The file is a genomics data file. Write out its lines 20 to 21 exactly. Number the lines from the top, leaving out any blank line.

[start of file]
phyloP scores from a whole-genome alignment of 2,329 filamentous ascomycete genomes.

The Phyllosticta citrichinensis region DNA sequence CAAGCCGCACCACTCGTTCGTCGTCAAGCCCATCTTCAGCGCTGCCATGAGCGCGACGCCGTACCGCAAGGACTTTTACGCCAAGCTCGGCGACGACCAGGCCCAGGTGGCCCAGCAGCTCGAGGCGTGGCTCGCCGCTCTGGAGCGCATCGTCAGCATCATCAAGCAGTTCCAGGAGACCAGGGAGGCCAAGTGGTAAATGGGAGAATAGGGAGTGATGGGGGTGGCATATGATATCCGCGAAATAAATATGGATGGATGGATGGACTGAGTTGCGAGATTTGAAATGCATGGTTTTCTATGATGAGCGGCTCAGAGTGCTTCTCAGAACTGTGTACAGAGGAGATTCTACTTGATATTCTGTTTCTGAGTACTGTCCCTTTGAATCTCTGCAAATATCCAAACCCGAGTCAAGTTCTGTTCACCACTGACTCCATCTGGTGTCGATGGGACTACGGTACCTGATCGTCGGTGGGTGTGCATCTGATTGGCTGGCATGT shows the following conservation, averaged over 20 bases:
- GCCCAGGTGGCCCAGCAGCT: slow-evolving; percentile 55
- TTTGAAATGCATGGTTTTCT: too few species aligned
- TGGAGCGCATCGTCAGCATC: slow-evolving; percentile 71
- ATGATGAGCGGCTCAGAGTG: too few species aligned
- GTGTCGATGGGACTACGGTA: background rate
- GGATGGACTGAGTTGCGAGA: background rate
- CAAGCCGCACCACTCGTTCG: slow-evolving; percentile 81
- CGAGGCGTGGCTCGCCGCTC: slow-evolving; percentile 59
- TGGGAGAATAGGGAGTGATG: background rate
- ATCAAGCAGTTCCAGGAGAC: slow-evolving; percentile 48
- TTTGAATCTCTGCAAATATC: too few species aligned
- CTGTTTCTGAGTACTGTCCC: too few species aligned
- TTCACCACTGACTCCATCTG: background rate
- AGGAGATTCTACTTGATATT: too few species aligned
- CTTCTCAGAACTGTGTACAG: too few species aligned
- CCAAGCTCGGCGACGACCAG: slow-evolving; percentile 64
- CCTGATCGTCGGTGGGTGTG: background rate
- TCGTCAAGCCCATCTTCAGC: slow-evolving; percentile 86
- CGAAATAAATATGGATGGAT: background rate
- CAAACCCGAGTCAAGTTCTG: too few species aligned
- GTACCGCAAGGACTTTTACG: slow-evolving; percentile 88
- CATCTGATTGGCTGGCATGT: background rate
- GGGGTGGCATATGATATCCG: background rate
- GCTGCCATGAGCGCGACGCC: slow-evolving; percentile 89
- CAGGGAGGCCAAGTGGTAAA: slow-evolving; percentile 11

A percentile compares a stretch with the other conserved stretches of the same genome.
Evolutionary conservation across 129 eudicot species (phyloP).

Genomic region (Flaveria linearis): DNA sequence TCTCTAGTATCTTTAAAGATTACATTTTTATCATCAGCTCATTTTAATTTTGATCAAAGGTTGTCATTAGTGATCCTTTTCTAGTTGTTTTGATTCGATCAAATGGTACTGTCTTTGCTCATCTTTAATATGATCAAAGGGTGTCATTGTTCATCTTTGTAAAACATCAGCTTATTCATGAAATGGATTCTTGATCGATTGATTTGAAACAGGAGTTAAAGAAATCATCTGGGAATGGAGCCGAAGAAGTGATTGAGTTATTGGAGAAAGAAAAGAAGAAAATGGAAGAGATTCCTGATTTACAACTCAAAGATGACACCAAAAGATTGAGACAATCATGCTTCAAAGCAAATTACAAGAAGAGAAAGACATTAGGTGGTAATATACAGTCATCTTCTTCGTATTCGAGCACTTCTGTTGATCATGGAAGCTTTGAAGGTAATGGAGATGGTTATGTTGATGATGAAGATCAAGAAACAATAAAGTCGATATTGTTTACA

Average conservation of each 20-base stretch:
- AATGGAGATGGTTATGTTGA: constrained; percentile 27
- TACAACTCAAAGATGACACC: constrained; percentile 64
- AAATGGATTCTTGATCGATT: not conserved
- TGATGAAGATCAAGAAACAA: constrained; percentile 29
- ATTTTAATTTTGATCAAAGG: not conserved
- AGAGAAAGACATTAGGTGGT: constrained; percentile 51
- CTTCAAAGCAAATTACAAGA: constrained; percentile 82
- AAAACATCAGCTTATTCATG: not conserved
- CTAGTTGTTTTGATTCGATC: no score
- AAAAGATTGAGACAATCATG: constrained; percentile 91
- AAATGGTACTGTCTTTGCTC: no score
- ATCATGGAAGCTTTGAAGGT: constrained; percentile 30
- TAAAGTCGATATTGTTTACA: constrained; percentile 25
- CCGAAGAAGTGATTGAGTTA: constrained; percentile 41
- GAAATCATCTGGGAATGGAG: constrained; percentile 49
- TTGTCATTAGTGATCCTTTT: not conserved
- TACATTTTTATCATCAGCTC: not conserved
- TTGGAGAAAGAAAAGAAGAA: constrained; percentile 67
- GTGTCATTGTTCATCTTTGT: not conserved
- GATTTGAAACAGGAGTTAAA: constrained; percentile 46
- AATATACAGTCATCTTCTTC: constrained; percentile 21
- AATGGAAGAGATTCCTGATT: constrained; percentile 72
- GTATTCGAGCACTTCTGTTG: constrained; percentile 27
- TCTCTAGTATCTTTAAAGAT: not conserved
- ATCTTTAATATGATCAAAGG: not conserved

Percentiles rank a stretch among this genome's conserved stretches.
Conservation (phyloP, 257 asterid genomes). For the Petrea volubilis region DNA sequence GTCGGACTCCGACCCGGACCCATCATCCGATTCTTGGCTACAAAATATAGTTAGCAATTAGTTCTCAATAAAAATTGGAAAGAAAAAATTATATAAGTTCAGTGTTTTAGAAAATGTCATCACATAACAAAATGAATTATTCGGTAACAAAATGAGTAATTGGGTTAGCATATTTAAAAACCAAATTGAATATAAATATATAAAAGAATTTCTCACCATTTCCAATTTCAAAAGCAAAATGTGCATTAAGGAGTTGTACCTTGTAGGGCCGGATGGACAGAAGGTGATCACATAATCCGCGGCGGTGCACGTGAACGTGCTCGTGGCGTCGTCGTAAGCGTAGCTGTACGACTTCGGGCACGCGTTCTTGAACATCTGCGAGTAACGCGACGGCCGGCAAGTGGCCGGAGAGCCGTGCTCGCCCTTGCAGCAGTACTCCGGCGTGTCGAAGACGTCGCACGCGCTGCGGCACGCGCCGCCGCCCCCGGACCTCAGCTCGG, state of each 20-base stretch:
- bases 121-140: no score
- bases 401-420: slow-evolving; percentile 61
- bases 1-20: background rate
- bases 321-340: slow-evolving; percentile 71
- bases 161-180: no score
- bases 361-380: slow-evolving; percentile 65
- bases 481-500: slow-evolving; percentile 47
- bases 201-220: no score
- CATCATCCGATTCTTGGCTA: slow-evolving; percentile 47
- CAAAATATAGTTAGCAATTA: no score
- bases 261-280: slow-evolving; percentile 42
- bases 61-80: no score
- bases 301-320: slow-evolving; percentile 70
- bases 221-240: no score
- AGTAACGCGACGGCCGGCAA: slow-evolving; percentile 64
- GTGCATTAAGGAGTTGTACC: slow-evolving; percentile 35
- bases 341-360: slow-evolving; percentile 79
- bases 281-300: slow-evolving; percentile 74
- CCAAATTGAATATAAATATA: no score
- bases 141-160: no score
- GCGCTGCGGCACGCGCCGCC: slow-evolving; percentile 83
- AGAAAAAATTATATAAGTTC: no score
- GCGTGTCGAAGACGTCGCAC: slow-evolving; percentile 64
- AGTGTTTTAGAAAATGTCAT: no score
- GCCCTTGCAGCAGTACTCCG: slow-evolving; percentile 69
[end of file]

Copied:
- TCGTCAAGCCCATCTTCAGC: slow-evolving; percentile 86
- CGAAATAAATATGGATGGAT: background rate